Flight controllers scrubbed the launch of the space shuttle Discovery less than two hours before its much-anticipated liftoff Wednesday because of a malfunctioning sensor that monitors the flow of liquid hydrogen in the external fuel tank.
The cancellation frustrated NASA and a legion of well-wishers, and raised questions about the space agency's ostensibly exhaustive efforts to upgrade the shuttle's performance and safety features in the 21/2 years since the Columbia disaster.
Engineers had encountered similar problems with "engine cutoff sensors" in another fuel tank during a test in April but decided to fly Wednesday with an "unexplained anomaly" even though they were unable to pinpoint the cause.
"We had a long conversation [in April] about what to do, so we changed out every cable connector, all the wiring and every electronic box," said Wayne Hale, deputy shuttle program manager. "We felt we had a good system."
Hale said engineers were trouble-shooting the malfunction on Kennedy Space Center's Launch Pad 39B and would decide Thursday what to do. But, he added, "we would not in any conceivable way be able to launch before Saturday."
The scrub at 1:33 p.m. Eastern time brought an unexpected denouement to a countdown that had progressed almost without flaw and amid increasing excitement as midday thunderstorms -- seemingly the only possible deal-breaker for the launch -- gave way to sunshine as the 3:51 p.m. liftoff approached.
Instead, mission commander Eileen Collins and the six other Discovery astronauts, strapped on their backs as the countdown ticked away, were abruptly told by launch director Mike Leinbach: "We are going to have to scrub this launch attempt."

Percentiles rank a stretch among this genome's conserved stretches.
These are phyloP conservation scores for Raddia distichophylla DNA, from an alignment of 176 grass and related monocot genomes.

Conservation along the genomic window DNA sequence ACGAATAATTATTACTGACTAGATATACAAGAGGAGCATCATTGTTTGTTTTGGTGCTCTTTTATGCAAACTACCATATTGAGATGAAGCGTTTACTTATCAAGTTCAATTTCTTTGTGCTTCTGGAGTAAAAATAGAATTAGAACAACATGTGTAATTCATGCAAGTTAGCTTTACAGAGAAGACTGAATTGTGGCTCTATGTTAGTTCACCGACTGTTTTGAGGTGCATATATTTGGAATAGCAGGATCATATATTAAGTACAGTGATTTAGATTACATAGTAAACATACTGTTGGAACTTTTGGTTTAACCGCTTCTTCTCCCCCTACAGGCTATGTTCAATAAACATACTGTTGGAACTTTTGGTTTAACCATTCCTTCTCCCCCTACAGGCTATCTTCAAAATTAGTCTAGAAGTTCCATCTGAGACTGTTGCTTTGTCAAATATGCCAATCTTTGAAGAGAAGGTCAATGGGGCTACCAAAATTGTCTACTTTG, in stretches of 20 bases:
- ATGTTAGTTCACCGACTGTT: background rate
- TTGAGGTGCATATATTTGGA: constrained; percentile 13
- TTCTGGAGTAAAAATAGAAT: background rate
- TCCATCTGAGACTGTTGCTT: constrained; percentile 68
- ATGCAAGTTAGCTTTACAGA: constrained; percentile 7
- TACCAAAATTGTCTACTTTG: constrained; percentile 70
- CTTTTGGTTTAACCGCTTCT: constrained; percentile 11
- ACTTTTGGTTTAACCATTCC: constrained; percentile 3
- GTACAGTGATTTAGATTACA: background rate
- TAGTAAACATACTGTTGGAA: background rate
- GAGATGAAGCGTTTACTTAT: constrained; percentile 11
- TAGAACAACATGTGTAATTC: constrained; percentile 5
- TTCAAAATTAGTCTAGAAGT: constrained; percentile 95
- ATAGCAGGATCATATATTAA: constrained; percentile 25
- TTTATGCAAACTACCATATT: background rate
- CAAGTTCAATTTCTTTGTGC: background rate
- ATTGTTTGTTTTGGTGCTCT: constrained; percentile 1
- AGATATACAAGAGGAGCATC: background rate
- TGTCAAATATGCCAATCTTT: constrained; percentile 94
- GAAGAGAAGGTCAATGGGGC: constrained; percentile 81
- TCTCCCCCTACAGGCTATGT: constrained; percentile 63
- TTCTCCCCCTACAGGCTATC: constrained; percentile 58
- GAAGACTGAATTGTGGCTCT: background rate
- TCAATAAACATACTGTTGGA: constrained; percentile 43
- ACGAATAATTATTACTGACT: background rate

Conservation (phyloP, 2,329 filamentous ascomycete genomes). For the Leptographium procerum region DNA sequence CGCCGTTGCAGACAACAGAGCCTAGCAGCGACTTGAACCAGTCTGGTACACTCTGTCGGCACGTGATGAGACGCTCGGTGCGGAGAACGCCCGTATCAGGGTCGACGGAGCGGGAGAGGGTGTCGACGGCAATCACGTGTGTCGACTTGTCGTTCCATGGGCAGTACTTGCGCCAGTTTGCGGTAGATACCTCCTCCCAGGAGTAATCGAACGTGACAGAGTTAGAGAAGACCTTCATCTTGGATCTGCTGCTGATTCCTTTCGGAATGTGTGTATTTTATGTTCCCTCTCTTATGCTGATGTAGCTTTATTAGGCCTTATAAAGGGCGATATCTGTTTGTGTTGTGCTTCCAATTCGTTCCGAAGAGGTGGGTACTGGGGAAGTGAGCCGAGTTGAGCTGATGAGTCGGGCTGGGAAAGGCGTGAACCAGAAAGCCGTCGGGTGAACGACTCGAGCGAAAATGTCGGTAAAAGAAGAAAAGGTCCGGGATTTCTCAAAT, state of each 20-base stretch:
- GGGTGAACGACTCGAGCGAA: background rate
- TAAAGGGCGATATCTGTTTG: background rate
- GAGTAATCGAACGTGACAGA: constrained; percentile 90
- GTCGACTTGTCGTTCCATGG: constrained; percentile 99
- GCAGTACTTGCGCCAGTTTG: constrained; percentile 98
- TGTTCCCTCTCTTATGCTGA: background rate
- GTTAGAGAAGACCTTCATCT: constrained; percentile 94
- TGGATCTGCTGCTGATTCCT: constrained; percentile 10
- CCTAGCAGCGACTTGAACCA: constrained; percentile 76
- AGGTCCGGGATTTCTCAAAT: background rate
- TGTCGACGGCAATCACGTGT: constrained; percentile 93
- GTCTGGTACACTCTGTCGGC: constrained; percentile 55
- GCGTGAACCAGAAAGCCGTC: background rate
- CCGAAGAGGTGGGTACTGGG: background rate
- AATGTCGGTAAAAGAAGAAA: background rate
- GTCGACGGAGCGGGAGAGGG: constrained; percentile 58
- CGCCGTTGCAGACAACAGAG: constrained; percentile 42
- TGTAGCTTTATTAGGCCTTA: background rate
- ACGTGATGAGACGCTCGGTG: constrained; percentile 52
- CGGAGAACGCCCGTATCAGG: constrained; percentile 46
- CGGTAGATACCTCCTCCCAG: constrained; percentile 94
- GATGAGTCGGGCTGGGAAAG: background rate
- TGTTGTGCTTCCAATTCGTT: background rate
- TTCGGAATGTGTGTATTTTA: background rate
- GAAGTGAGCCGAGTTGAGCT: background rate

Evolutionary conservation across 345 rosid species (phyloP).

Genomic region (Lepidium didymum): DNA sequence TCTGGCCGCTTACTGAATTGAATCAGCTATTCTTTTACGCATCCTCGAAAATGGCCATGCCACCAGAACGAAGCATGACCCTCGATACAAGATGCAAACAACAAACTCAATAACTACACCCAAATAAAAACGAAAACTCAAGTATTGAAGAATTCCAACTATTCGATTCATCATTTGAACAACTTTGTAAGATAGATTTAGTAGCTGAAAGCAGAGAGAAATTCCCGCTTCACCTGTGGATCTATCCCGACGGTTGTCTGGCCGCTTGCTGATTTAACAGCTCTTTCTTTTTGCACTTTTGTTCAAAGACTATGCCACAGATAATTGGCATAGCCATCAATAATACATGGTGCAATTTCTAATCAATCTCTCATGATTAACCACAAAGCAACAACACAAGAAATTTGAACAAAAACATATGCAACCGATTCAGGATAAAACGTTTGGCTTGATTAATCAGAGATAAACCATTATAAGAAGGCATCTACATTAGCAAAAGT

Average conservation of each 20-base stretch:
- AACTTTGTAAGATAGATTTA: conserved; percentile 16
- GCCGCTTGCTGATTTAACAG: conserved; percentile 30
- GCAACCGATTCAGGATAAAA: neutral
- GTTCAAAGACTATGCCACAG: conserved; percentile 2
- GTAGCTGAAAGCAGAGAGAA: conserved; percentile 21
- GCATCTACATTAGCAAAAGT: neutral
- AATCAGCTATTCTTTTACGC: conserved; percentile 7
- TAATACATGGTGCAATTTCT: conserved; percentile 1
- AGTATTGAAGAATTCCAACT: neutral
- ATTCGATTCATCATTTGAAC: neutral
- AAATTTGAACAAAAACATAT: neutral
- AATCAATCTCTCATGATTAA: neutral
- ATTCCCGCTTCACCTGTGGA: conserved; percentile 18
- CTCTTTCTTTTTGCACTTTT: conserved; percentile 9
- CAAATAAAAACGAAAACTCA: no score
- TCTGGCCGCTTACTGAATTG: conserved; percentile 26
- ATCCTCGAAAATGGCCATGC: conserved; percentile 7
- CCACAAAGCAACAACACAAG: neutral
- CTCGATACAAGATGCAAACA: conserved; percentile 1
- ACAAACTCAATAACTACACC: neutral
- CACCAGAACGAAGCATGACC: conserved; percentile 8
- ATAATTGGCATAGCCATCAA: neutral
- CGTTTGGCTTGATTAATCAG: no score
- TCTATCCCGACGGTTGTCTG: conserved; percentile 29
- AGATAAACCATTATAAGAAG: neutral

The launch would have been the first since the Columbia disintegrated on reentry on Feb. 1, 2003, and was widely touted as the opening event in President Bush's "Vision for Space Exploration," which seeks to put humans back on the moon by 2020 and then send them eventually to Mars.
More than 1,250 newspeople arrived to witness the launch, and the parking lot at the media site was filled with 100 television trucks bristling with satellite dishes.
Visiting lawmakers, including House Majority Leader Tom DeLay (R-Tex.); Sen. Kay Bailey Hutchison (R-Tex.), chairman of the science and space subcommittee; and Sen. John F. Kerry (Mass.), last year's Democratic presidential nominee, offered condolences and encouragement.
"This wasn't a failure, this was a success," said House Science Committee Chairman Sherwood L. Boehlert (R-N.Y.). "The success was that they identified the problem before the launch, not afterwards -- that's not failure."
Former astronaut and senator John Glenn (D-Ohio), the closest thing NASA has to a living legend, agreed. But that did not make it any easier to take.
"Disappointed? Oh, yeah," Glenn said. "But it happens. I went on the 11th scheduled date my first time out." Glenn became the first American to orbit Earth with his 1962 flight.
At Space View Park in Titusville, Fla., spectators who had gathered to watch the launch began drifting away in disappointment when the announcement came. Jennifer and Nick Cox, who had driven almost three hours in heavy traffic from Tampa armed with folding chairs, sandwiches, drinks and a video camera, had hoped to make it the highlight of Jennifer's 32nd birthday celebration Wednesday.